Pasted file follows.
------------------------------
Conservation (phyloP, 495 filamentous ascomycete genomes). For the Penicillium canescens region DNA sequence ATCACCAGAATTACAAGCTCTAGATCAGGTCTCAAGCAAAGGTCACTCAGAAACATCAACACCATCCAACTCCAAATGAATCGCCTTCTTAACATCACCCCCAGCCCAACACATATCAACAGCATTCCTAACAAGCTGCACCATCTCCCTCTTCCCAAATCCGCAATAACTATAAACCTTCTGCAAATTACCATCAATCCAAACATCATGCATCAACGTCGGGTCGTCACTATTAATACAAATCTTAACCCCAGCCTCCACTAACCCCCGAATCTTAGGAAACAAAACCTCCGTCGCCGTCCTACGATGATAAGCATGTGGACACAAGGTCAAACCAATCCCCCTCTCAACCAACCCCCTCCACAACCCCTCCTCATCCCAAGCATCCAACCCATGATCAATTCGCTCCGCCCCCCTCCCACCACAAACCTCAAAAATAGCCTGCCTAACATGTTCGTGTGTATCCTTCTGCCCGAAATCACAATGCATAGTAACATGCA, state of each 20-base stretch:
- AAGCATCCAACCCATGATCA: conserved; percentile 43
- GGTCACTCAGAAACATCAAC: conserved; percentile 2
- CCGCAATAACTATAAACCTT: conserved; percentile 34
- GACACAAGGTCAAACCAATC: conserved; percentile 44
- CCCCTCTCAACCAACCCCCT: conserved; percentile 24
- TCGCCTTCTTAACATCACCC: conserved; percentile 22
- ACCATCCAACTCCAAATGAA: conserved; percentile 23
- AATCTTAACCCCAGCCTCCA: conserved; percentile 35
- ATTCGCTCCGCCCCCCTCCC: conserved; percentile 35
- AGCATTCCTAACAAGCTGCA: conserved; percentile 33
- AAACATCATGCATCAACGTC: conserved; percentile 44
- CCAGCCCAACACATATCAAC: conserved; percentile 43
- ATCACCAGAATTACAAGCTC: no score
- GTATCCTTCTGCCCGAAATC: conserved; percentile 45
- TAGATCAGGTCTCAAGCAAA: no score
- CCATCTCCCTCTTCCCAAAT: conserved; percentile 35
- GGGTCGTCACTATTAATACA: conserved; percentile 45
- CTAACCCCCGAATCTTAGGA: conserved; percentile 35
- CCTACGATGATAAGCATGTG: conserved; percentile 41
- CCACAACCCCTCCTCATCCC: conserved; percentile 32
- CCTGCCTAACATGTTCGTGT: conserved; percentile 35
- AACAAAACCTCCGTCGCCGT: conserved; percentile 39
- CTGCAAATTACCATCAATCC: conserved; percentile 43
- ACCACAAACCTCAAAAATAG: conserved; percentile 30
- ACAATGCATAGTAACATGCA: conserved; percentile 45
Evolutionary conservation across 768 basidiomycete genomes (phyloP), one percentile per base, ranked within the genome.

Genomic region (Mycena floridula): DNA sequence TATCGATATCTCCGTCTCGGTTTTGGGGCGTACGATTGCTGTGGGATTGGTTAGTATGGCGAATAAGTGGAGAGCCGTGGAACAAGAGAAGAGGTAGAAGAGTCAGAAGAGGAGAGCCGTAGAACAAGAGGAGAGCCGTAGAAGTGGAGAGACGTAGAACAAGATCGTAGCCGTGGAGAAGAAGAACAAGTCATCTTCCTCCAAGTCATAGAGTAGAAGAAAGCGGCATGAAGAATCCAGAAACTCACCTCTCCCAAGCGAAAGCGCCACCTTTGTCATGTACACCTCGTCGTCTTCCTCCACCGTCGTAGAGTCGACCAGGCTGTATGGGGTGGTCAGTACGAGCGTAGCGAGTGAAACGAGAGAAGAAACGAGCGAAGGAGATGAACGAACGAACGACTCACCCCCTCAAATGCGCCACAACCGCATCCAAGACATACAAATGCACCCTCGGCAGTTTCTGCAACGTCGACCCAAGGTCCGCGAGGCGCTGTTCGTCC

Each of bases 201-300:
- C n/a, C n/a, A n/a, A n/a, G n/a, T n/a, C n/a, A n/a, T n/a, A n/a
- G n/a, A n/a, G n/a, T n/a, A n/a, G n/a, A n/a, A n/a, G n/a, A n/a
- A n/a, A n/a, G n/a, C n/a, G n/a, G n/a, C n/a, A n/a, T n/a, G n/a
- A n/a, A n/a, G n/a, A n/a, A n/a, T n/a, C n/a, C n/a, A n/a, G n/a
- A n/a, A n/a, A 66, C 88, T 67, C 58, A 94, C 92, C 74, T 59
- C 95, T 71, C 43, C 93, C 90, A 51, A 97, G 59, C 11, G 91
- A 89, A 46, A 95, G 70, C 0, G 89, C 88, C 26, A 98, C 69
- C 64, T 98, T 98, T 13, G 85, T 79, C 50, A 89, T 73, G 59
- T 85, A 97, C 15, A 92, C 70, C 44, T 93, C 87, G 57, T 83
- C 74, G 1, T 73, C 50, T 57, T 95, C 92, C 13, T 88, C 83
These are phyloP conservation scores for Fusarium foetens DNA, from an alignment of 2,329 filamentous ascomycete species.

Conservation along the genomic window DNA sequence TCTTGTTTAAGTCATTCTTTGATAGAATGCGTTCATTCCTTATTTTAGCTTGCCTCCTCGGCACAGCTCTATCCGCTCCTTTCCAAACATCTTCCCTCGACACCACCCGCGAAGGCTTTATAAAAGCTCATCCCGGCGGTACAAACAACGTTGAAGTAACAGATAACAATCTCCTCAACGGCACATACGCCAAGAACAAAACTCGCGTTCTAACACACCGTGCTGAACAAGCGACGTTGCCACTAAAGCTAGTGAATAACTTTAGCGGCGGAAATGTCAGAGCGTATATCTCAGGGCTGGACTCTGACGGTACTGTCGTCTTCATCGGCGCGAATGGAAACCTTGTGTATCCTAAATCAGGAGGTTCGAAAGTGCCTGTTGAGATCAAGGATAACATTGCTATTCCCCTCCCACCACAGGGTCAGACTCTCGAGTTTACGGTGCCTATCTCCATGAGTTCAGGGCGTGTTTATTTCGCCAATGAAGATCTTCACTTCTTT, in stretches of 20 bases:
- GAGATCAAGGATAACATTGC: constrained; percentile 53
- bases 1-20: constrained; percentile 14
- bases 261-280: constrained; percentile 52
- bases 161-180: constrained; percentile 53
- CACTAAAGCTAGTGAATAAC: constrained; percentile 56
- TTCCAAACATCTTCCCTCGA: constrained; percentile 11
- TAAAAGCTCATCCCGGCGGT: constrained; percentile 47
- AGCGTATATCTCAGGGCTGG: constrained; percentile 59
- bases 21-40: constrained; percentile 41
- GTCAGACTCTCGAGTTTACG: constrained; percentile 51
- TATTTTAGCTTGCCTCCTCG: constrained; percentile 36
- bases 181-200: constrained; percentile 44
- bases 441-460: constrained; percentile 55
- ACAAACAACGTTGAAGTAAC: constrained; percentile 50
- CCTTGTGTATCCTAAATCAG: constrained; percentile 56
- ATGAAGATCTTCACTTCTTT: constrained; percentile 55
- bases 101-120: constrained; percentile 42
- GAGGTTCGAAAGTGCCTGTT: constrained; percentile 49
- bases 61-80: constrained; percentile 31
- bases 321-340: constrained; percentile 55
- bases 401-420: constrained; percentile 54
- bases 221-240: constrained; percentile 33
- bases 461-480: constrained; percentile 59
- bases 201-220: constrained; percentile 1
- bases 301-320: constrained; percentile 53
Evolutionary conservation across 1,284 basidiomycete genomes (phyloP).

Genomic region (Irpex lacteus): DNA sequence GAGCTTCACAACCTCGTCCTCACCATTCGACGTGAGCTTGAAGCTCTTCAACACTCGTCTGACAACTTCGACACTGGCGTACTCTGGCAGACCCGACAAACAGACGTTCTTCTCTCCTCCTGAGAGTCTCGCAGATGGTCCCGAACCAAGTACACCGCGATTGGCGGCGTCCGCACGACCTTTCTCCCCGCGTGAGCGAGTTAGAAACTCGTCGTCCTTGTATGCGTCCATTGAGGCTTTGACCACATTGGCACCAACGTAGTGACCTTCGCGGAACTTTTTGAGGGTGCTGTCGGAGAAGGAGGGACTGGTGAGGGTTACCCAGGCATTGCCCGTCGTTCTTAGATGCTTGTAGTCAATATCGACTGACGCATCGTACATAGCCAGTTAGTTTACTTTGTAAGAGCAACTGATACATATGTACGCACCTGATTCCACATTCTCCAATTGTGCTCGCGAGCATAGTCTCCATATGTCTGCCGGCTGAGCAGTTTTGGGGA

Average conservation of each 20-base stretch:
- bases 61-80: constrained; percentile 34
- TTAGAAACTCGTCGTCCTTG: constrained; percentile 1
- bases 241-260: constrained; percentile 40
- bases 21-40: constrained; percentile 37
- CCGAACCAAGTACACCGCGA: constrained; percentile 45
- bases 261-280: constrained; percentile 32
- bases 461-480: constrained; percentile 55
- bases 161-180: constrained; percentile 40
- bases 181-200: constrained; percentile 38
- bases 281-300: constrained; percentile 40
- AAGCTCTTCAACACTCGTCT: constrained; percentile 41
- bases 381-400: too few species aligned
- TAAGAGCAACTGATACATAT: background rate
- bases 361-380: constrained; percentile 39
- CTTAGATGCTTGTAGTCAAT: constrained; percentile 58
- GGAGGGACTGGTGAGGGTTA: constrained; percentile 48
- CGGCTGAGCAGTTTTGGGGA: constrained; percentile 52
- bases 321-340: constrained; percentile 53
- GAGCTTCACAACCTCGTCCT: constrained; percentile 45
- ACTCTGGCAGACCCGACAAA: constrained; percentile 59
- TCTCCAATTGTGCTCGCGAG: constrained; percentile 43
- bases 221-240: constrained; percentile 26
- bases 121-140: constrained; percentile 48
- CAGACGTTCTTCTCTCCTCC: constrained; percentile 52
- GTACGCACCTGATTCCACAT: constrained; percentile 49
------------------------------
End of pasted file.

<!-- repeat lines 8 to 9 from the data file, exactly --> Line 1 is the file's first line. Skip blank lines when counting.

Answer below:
- ACCATCCAACTCCAAATGAA: conserved; percentile 23
- AATCTTAACCCCAGCCTCCA: conserved; percentile 35